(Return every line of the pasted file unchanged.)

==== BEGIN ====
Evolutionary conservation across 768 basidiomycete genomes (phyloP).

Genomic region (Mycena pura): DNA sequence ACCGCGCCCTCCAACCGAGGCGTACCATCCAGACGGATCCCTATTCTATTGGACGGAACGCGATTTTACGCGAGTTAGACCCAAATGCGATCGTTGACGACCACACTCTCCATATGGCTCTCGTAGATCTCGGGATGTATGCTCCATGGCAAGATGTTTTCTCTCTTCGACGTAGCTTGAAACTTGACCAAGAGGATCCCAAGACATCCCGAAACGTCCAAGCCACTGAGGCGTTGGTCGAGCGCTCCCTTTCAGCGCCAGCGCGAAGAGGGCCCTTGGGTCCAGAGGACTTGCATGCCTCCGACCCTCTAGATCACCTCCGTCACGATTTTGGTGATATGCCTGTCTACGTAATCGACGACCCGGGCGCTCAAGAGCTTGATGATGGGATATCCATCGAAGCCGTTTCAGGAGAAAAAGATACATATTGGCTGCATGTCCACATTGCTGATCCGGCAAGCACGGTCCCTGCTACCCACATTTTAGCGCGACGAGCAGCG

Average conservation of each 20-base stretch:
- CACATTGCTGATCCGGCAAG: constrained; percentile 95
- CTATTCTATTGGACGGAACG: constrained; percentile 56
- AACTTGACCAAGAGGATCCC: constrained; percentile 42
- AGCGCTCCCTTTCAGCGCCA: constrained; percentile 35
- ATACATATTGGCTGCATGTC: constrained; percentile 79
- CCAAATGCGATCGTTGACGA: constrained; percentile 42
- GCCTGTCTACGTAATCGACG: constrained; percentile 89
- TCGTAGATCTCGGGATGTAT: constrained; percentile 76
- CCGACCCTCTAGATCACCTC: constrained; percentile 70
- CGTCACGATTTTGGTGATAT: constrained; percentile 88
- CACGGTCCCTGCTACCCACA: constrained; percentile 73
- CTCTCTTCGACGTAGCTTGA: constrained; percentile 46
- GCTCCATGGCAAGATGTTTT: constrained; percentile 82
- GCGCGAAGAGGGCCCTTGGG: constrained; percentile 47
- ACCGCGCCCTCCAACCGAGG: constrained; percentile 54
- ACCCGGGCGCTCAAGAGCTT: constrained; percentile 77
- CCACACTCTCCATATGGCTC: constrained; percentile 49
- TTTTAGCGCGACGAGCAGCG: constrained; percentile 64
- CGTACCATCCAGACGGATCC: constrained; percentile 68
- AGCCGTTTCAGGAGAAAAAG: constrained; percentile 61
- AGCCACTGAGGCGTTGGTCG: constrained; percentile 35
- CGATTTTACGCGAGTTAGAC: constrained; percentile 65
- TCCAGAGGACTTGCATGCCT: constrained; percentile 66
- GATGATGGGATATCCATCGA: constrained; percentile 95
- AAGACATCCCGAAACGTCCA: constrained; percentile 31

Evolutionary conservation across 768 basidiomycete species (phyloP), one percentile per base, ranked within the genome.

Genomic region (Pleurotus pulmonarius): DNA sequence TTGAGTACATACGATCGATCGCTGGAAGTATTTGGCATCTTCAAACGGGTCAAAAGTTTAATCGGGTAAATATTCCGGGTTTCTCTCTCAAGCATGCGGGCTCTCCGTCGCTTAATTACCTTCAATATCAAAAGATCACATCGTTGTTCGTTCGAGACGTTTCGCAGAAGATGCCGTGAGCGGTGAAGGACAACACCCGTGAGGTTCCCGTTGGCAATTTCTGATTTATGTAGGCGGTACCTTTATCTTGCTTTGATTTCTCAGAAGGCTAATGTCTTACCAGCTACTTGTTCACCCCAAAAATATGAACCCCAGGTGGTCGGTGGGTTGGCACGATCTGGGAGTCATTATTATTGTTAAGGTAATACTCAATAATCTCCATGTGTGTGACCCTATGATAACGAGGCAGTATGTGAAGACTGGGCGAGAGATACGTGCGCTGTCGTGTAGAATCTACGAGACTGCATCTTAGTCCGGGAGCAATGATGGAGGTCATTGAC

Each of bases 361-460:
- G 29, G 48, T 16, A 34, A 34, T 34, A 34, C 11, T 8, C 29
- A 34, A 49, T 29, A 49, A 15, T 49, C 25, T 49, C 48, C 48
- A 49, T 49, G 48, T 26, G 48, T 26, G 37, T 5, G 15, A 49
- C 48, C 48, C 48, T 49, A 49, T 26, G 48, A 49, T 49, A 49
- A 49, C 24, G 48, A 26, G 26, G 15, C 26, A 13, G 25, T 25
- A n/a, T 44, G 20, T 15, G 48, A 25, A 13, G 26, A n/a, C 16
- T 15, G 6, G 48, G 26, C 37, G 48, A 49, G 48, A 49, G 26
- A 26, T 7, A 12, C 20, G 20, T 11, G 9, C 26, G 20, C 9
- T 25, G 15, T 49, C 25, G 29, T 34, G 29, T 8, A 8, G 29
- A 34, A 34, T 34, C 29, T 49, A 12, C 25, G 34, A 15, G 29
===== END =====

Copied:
Evolutionary conservation across 768 basidiomycete genomes (phyloP).

Genomic region (Mycena pura): DNA sequence ACCGCGCCCTCCAACCGAGGCGTACCATCCAGACGGATCCCTATTCTATTGGACGGAACGCGATTTTACGCGAGTTAGACCCAAATGCGATCGTTGACGACCACACTCTCCATATGGCTCTCGTAGATCTCGGGATGTATGCTCCATGGCAAGATGTTTTCTCTCTTCGACGTAGCTTGAAACTTGACCAAGAGGATCCCAAGACATCCCGAAACGTCCAAGCCACTGAGGCGTTGGTCGAGCGCTCCCTTTCAGCGCCAGCGCGAAGAGGGCCCTTGGGTCCAGAGGACTTGCATGCCTCCGACCCTCTAGATCACCTCCGTCACGATTTTGGTGATATGCCTGTCTACGTAATCGACGACCCGGGCGCTCAAGAGCTTGATGATGGGATATCCATCGAAGCCGTTTCAGGAGAAAAAGATACATATTGGCTGCATGTCCACATTGCTGATCCGGCAAGCACGGTCCCTGCTACCCACATTTTAGCGCGACGAGCAGCG

Average conservation of each 20-base stretch:
- CACATTGCTGATCCGGCAAG: constrained; percentile 95
- CTATTCTATTGGACGGAACG: constrained; percentile 56
- AACTTGACCAAGAGGATCCC: constrained; percentile 42
- AGCGCTCCCTTTCAGCGCCA: constrained; percentile 35
- ATACATATTGGCTGCATGTC: constrained; percentile 79
- CCAAATGCGATCGTTGACGA: constrained; percentile 42
- GCCTGTCTACGTAATCGACG: constrained; percentile 89
- TCGTAGATCTCGGGATGTAT: constrained; percentile 76
- CCGACCCTCTAGATCACCTC: constrained; percentile 70
- CGTCACGATTTTGGTGATAT: constrained; percentile 88
- CACGGTCCCTGCTACCCACA: constrained; percentile 73
- CTCTCTTCGACGTAGCTTGA: constrained; percentile 46
- GCTCCATGGCAAGATGTTTT: constrained; percentile 82
- GCGCGAAGAGGGCCCTTGGG: constrained; percentile 47
- ACCGCGCCCTCCAACCGAGG: constrained; percentile 54
- ACCCGGGCGCTCAAGAGCTT: constrained; percentile 77
- CCACACTCTCCATATGGCTC: constrained; percentile 49
- TTTTAGCGCGACGAGCAGCG: constrained; percentile 64
- CGTACCATCCAGACGGATCC: constrained; percentile 68
- AGCCGTTTCAGGAGAAAAAG: constrained; percentile 61
- AGCCACTGAGGCGTTGGTCG: constrained; percentile 35
- CGATTTTACGCGAGTTAGAC: constrained; percentile 65
- TCCAGAGGACTTGCATGCCT: constrained; percentile 66
- GATGATGGGATATCCATCGA: constrained; percentile 95
- AAGACATCCCGAAACGTCCA: constrained; percentile 31

Evolutionary conservation across 768 basidiomycete species (phyloP), one percentile per base, ranked within the genome.

Genomic region (Pleurotus pulmonarius): DNA sequence TTGAGTACATACGATCGATCGCTGGAAGTATTTGGCATCTTCAAACGGGTCAAAAGTTTAATCGGGTAAATATTCCGGGTTTCTCTCTCAAGCATGCGGGCTCTCCGTCGCTTAATTACCTTCAATATCAAAAGATCACATCGTTGTTCGTTCGAGACGTTTCGCAGAAGATGCCGTGAGCGGTGAAGGACAACACCCGTGAGGTTCCCGTTGGCAATTTCTGATTTATGTAGGCGGTACCTTTATCTTGCTTTGATTTCTCAGAAGGCTAATGTCTTACCAGCTACTTGTTCACCCCAAAAATATGAACCCCAGGTGGTCGGTGGGTTGGCACGATCTGGGAGTCATTATTATTGTTAAGGTAATACTCAATAATCTCCATGTGTGTGACCCTATGATAACGAGGCAGTATGTGAAGACTGGGCGAGAGATACGTGCGCTGTCGTGTAGAATCTACGAGACTGCATCTTAGTCCGGGAGCAATGATGGAGGTCATTGAC

Each of bases 361-460:
- G 29, G 48, T 16, A 34, A 34, T 34, A 34, C 11, T 8, C 29
- A 34, A 49, T 29, A 49, A 15, T 49, C 25, T 49, C 48, C 48
- A 49, T 49, G 48, T 26, G 48, T 26, G 37, T 5, G 15, A 49
- C 48, C 48, C 48, T 49, A 49, T 26, G 48, A 49, T 49, A 49
- A 49, C 24, G 48, A 26, G 26, G 15, C 26, A 13, G 25, T 25
- A n/a, T 44, G 20, T 15, G 48, A 25, A 13, G 26, A n/a, C 16
- T 15, G 6, G 48, G 26, C 37, G 48, A 49, G 48, A 49, G 26
- A 26, T 7, A 12, C 20, G 20, T 11, G 9, C 26, G 20, C 9
- T 25, G 15, T 49, C 25, G 29, T 34, G 29, T 8, A 8, G 29
- A 34, A 34, T 34, C 29, T 49, A 12, C 25, G 34, A 15, G 29